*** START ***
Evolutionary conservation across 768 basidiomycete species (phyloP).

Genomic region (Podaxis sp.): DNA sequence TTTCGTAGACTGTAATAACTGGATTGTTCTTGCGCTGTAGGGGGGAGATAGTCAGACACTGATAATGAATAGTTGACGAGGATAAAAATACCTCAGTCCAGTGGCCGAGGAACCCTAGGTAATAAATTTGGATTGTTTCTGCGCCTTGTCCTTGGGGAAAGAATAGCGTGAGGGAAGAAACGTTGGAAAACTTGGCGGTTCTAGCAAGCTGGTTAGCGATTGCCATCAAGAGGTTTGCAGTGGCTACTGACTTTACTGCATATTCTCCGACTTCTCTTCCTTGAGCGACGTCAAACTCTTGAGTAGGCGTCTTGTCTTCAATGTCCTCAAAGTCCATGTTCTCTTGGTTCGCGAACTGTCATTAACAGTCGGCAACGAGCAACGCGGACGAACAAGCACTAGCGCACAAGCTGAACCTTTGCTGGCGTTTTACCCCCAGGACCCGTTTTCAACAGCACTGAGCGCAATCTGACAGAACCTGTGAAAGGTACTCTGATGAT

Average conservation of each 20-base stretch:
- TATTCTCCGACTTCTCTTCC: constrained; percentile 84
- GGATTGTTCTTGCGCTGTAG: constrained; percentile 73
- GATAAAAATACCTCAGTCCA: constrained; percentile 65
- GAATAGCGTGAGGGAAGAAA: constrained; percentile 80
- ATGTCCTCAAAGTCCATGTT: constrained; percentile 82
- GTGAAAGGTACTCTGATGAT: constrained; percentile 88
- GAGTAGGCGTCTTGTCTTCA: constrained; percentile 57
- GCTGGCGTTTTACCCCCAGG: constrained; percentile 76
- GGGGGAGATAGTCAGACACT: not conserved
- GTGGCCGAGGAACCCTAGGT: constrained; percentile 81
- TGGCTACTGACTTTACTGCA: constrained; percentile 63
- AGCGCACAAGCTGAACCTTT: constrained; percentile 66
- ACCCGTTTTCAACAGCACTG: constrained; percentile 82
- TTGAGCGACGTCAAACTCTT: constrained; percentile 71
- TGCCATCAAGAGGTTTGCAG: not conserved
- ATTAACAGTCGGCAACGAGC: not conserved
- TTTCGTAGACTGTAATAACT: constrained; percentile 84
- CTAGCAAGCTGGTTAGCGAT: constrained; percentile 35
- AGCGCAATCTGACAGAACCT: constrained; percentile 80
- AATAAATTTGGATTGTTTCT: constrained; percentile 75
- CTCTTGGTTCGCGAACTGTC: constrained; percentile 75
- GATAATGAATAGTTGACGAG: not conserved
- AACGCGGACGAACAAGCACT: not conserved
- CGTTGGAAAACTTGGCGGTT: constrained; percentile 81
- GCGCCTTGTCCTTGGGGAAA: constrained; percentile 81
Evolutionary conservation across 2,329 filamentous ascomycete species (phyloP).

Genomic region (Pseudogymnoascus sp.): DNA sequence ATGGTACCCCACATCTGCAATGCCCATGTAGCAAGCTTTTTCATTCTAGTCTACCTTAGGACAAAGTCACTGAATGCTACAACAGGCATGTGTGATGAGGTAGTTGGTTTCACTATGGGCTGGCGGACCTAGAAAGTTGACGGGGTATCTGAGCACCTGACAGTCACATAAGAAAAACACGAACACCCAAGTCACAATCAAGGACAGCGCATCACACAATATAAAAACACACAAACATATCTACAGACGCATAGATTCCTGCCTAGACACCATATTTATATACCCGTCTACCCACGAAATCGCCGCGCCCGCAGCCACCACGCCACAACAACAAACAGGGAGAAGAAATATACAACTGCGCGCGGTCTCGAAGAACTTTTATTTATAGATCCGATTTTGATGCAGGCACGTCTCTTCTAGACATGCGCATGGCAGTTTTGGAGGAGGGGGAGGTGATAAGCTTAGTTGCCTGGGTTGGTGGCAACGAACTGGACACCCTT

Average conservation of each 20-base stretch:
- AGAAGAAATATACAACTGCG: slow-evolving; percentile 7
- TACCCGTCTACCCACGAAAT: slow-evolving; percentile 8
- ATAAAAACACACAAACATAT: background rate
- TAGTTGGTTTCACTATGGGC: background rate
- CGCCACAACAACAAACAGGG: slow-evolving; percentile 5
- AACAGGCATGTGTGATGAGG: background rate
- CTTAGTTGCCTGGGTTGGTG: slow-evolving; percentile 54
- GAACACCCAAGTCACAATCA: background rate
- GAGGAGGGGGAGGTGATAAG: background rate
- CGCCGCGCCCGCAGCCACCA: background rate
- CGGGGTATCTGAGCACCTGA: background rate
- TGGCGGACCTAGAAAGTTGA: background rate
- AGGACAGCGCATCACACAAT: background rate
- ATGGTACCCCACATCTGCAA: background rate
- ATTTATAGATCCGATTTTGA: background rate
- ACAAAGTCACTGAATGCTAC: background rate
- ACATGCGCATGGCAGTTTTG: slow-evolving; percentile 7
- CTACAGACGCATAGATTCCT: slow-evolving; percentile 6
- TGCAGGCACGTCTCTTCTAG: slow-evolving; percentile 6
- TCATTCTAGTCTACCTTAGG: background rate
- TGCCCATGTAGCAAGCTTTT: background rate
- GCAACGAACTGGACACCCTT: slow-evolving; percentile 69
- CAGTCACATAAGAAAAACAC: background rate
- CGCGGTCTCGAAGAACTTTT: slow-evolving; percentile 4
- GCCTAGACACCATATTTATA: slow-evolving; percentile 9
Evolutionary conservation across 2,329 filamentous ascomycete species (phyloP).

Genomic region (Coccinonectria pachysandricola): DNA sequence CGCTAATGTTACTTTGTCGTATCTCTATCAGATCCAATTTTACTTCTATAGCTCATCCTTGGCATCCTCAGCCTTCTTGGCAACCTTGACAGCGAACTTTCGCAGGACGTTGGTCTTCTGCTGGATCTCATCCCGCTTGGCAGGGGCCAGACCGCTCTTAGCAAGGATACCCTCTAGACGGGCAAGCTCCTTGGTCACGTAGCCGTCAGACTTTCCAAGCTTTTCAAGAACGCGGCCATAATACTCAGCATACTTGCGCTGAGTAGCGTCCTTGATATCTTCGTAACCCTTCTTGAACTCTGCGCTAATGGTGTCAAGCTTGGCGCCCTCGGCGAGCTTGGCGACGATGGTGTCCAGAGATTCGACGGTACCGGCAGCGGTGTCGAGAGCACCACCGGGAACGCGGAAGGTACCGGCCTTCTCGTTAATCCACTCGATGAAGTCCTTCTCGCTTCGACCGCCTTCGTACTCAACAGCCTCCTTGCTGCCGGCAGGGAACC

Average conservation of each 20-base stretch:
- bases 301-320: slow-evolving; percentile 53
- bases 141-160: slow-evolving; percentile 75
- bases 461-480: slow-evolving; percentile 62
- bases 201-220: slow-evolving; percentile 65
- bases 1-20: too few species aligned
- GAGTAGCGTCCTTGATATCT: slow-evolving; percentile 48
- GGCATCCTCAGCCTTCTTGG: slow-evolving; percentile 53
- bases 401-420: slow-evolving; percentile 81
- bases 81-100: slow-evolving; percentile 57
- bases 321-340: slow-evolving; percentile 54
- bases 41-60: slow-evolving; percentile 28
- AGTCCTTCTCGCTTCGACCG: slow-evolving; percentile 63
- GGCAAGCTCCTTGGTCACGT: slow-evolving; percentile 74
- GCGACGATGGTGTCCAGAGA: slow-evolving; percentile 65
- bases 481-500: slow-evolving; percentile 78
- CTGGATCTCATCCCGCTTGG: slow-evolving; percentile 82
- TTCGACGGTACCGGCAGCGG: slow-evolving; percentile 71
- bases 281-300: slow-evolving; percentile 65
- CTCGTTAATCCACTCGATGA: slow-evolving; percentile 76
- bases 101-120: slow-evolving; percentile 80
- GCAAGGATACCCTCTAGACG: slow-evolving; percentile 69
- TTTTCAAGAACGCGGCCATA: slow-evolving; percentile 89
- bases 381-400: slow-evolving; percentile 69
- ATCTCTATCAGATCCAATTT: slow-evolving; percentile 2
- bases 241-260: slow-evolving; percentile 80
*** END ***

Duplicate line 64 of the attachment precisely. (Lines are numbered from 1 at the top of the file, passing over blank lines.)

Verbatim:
- bases 1-20: too few species aligned